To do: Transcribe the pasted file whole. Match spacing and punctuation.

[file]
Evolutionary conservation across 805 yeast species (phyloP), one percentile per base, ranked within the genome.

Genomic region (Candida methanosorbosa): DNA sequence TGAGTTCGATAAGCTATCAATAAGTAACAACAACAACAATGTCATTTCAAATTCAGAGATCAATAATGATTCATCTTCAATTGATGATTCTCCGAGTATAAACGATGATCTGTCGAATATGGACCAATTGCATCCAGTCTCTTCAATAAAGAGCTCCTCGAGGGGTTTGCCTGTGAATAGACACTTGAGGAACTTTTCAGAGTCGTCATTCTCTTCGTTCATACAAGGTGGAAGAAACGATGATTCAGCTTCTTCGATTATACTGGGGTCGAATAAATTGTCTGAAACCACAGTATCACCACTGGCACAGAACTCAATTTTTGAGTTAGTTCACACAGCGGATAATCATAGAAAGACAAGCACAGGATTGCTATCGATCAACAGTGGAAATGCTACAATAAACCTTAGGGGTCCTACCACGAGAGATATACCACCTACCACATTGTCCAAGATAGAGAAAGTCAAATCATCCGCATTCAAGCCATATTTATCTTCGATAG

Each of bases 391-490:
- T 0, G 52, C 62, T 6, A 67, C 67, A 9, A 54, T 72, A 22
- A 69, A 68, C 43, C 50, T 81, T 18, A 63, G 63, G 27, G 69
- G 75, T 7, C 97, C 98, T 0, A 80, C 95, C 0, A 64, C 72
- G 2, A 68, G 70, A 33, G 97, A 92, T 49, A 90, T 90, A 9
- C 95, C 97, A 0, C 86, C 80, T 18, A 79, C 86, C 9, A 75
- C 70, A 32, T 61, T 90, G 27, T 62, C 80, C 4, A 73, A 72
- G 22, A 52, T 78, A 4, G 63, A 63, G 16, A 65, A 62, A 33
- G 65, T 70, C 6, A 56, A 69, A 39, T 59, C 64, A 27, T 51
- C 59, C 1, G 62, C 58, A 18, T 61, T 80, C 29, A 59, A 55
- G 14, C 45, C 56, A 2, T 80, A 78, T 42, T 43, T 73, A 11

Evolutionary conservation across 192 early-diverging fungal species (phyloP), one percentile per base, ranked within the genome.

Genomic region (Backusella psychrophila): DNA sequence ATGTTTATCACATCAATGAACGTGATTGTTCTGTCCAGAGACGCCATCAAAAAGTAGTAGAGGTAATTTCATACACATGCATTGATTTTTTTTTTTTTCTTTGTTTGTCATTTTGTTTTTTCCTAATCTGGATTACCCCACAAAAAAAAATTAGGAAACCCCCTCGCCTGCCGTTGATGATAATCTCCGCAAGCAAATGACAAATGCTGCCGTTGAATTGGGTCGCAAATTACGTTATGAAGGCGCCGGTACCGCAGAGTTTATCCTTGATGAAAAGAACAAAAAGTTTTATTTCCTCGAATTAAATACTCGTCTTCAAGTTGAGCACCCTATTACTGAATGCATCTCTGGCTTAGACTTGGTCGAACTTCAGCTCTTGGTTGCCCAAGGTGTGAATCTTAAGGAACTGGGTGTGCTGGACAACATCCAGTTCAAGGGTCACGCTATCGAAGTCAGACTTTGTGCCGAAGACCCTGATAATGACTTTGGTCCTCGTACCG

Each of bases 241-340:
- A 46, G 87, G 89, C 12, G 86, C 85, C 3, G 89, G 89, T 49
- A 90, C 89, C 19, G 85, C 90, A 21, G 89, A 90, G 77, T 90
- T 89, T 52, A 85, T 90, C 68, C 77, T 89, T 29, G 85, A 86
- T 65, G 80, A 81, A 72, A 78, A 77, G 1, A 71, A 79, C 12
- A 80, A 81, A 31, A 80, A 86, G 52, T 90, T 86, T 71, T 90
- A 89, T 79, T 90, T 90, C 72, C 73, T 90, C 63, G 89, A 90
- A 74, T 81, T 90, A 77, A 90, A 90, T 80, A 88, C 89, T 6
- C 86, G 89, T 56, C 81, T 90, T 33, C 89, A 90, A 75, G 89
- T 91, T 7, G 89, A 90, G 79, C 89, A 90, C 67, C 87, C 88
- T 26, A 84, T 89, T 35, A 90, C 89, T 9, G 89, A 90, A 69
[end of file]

Evolutionary conservation across 805 yeast species (phyloP), one percentile per base, ranked within the genome.

Genomic region (Candida methanosorbosa): DNA sequence TGAGTTCGATAAGCTATCAATAAGTAACAACAACAACAATGTCATTTCAAATTCAGAGATCAATAATGATTCATCTTCAATTGATGATTCTCCGAGTATAAACGATGATCTGTCGAATATGGACCAATTGCATCCAGTCTCTTCAATAAAGAGCTCCTCGAGGGGTTTGCCTGTGAATAGACACTTGAGGAACTTTTCAGAGTCGTCATTCTCTTCGTTCATACAAGGTGGAAGAAACGATGATTCAGCTTCTTCGATTATACTGGGGTCGAATAAATTGTCTGAAACCACAGTATCACCACTGGCACAGAACTCAATTTTTGAGTTAGTTCACACAGCGGATAATCATAGAAAGACAAGCACAGGATTGCTATCGATCAACAGTGGAAATGCTACAATAAACCTTAGGGGTCCTACCACGAGAGATATACCACCTACCACATTGTCCAAGATAGAGAAAGTCAAATCATCCGCATTCAAGCCATATTTATCTTCGATAG

Each of bases 391-490:
- T 0, G 52, C 62, T 6, A 67, C 67, A 9, A 54, T 72, A 22
- A 69, A 68, C 43, C 50, T 81, T 18, A 63, G 63, G 27, G 69
- G 75, T 7, C 97, C 98, T 0, A 80, C 95, C 0, A 64, C 72
- G 2, A 68, G 70, A 33, G 97, A 92, T 49, A 90, T 90, A 9
- C 95, C 97, A 0, C 86, C 80, T 18, A 79, C 86, C 9, A 75
- C 70, A 32, T 61, T 90, G 27, T 62, C 80, C 4, A 73, A 72
- G 22, A 52, T 78, A 4, G 63, A 63, G 16, A 65, A 62, A 33
- G 65, T 70, C 6, A 56, A 69, A 39, T 59, C 64, A 27, T 51
- C 59, C 1, G 62, C 58, A 18, T 61, T 80, C 29, A 59, A 55
- G 14, C 45, C 56, A 2, T 80, A 78, T 42, T 43, T 73, A 11

Evolutionary conservation across 192 early-diverging fungal species (phyloP), one percentile per base, ranked within the genome.

Genomic region (Backusella psychrophila): DNA sequence ATGTTTATCACATCAATGAACGTGATTGTTCTGTCCAGAGACGCCATCAAAAAGTAGTAGAGGTAATTTCATACACATGCATTGATTTTTTTTTTTTTCTTTGTTTGTCATTTTGTTTTTTCCTAATCTGGATTACCCCACAAAAAAAAATTAGGAAACCCCCTCGCCTGCCGTTGATGATAATCTCCGCAAGCAAATGACAAATGCTGCCGTTGAATTGGGTCGCAAATTACGTTATGAAGGCGCCGGTACCGCAGAGTTTATCCTTGATGAAAAGAACAAAAAGTTTTATTTCCTCGAATTAAATACTCGTCTTCAAGTTGAGCACCCTATTACTGAATGCATCTCTGGCTTAGACTTGGTCGAACTTCAGCTCTTGGTTGCCCAAGGTGTGAATCTTAAGGAACTGGGTGTGCTGGACAACATCCAGTTCAAGGGTCACGCTATCGAAGTCAGACTTTGTGCCGAAGACCCTGATAATGACTTTGGTCCTCGTACCG

Each of bases 241-340:
- A 46, G 87, G 89, C 12, G 86, C 85, C 3, G 89, G 89, T 49
- A 90, C 89, C 19, G 85, C 90, A 21, G 89, A 90, G 77, T 90
- T 89, T 52, A 85, T 90, C 68, C 77, T 89, T 29, G 85, A 86
- T 65, G 80, A 81, A 72, A 78, A 77, G 1, A 71, A 79, C 12
- A 80, A 81, A 31, A 80, A 86, G 52, T 90, T 86, T 71, T 90
- A 89, T 79, T 90, T 90, C 72, C 73, T 90, C 63, G 89, A 90
- A 74, T 81, T 90, A 77, A 90, A 90, T 80, A 88, C 89, T 6
- C 86, G 89, T 56, C 81, T 90, T 33, C 89, A 90, A 75, G 89
- T 91, T 7, G 89, A 90, G 79, C 89, A 90, C 67, C 87, C 88
- T 26, A 84, T 89, T 35, A 90, C 89, T 9, G 89, A 90, A 69